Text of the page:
We are in the flat FLRW metric in Cartesian comoving coordinates. The metric is expressed as:

$$ds^2 = d\tau^2 + a(\tau)^2\big(dx^2 + dy^2 + dz^2\big)$$

The fact that the "universe is expanding" is justified by saying that if I have a galaxy at $(\tau, 0, 0, 0)$ and one at $(\tau, L, 0, 0)$ and I measure the distance $R(\tau)$ along the curve $\sigma_\tau : x \mapsto (\tau, x, 0, 0)$ from $x=0$ to $x=L$, I find that this distance $R(\tau)$ is indeed a function of $\tau$.

However, isn't the distance between two spacelike-separated events defined as the lengths of the geodesic connecting them?

This curve is not a geodesic. I was definitely surprised.

To see this, let's look ay the geodesic equations

$$ \frac{d^2\gamma^{\nu}}{d\lambda^2} = -\Gamma^{~\nu}_{\mu\rho}\frac{d\gamma^{\mu}}{d\lambda}\frac{d\gamma^{\rho}}{d\lambda}$$

with initial conditions \begin{aligned} \gamma^\mu(0) &= (\tau, 0, 0, 0)\\\\ \left.\frac{d\gamma^{\mu}}{d\lambda}\right|_{\lambda=0} &= (0, 1, 0, 0) \end{aligned}

Remember that the only non-zero Christoffel symbols are $\Gamma^{~\tau}_{ii} = a\dot a$ and $\Gamma^{~i}_{i\tau} = \Gamma^{~i}_{\tau i} = \frac{\dot a}{a}$ for $i = x, y, z$, and where the dot represents differentiation by $\tau$. The geodesic equations become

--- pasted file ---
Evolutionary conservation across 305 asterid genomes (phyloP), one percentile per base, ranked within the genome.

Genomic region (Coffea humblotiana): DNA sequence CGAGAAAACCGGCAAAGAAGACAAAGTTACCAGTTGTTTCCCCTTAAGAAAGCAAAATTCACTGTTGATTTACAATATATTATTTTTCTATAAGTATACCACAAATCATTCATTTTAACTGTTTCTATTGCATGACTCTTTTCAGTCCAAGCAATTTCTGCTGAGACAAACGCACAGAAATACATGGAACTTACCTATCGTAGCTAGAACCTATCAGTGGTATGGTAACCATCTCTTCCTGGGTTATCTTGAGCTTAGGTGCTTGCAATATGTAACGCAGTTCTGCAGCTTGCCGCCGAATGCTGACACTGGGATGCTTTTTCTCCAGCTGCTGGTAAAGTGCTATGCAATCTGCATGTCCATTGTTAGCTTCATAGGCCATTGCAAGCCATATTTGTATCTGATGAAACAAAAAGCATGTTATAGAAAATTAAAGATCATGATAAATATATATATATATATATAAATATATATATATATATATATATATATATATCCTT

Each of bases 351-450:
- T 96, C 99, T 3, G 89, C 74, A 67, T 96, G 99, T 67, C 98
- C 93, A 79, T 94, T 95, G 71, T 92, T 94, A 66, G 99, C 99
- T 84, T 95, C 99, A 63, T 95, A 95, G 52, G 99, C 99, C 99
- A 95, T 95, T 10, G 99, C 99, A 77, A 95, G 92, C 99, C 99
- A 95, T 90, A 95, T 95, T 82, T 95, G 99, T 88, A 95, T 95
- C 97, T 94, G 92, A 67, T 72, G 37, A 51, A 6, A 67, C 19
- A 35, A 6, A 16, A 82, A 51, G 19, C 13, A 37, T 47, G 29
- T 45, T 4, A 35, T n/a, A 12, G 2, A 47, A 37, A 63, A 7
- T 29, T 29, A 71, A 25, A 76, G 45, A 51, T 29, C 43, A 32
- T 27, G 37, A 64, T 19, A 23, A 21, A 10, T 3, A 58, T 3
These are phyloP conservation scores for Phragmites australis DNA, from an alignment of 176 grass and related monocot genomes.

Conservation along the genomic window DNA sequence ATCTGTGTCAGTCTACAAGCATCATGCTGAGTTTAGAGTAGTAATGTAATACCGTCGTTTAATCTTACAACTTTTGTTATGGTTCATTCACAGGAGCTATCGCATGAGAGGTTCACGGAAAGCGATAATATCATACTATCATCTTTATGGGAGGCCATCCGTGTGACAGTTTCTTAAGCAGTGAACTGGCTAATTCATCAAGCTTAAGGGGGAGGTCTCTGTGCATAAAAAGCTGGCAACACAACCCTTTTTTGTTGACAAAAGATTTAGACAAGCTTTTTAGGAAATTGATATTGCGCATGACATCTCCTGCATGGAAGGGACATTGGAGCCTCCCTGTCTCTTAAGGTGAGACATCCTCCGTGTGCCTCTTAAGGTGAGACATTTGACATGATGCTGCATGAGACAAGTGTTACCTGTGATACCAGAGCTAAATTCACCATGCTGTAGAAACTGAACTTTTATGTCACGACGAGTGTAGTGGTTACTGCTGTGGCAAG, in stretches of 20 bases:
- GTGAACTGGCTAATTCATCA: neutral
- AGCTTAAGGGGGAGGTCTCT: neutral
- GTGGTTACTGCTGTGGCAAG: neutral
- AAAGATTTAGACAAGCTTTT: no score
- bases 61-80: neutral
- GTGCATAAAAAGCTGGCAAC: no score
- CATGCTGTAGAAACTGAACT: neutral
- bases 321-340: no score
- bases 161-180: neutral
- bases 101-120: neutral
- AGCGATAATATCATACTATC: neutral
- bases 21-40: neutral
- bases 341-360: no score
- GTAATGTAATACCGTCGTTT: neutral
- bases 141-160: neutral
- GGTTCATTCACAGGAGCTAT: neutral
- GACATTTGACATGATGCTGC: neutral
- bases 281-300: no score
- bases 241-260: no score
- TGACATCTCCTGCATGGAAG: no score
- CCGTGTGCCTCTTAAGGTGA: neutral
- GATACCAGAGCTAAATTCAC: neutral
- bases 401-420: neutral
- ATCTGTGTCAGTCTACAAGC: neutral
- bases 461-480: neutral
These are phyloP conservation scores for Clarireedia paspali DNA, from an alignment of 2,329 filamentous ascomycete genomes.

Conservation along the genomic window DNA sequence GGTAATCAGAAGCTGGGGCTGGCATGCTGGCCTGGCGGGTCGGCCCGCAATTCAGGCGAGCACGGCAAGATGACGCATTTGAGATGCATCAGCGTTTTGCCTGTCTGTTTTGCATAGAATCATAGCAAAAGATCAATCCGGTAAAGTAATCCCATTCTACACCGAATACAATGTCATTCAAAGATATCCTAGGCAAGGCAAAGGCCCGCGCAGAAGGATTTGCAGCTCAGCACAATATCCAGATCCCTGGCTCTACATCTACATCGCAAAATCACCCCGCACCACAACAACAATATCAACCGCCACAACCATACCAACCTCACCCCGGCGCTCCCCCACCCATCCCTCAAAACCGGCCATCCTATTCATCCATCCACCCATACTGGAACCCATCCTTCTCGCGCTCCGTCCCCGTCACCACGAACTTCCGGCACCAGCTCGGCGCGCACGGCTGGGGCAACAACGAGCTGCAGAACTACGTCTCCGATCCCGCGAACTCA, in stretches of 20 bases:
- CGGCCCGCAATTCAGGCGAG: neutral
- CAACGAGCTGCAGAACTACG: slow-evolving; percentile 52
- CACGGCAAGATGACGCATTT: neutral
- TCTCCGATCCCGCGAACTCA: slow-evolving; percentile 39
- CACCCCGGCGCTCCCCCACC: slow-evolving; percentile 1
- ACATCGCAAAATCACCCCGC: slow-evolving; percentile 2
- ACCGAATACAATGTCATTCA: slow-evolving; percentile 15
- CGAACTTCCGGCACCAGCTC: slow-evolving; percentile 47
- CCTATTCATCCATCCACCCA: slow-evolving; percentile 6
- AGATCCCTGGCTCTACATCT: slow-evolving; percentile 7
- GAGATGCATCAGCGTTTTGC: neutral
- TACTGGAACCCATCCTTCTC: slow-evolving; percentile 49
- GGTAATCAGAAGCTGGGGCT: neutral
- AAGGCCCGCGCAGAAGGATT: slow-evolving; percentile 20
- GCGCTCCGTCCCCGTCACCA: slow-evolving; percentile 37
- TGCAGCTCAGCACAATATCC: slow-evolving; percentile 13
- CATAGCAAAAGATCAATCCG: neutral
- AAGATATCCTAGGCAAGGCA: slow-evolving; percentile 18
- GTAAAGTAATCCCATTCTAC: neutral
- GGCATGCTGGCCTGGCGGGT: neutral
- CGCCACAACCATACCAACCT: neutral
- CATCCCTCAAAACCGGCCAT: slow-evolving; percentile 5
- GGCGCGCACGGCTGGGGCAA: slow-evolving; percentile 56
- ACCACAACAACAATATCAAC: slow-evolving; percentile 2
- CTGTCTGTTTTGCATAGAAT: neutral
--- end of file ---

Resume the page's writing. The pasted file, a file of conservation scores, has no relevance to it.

\begin{aligned} \frac{d^2\gamma^{\tau}}{d\lambda^2} &= -a\dot a \left(\frac{d\gamma^{x}}{d\lambda}\right)^2 \\ \\ \frac{d^2\gamma^{x}}{d\lambda^2} &= -\frac{\dot a}{a}\frac{d\gamma^{x}}{d\lambda}\frac{d\gamma^{\tau}}{d\lambda}\\ \end{aligned}

In particular, we see that for $\lambda = 0$, $$\frac{d^2\gamma^{\tau}}{d\lambda^2} = -a\dot a$$ from which we learn two things:

  • our first curve $\sigma_\tau$ is not a geodesic
  • spacelike geodesics in the FLRW metric do not tay on surfaces of constant cosmological time $\tau$

Which brings me to my question:

  • What is the relation between the distance $R(\tau)$ and the proper distance (the one measured along a spacelike geodesic?)

Or, perhaps in a different formulation:

  • How does one make sense physically of $R(\tau)$? and of the proper distance?
  • $\begingroup$ Easy to Google or any good cosmology book, see eg Donaldson $\endgroup$
    – Bob Bee
    Jan 18, 2018 at 1:53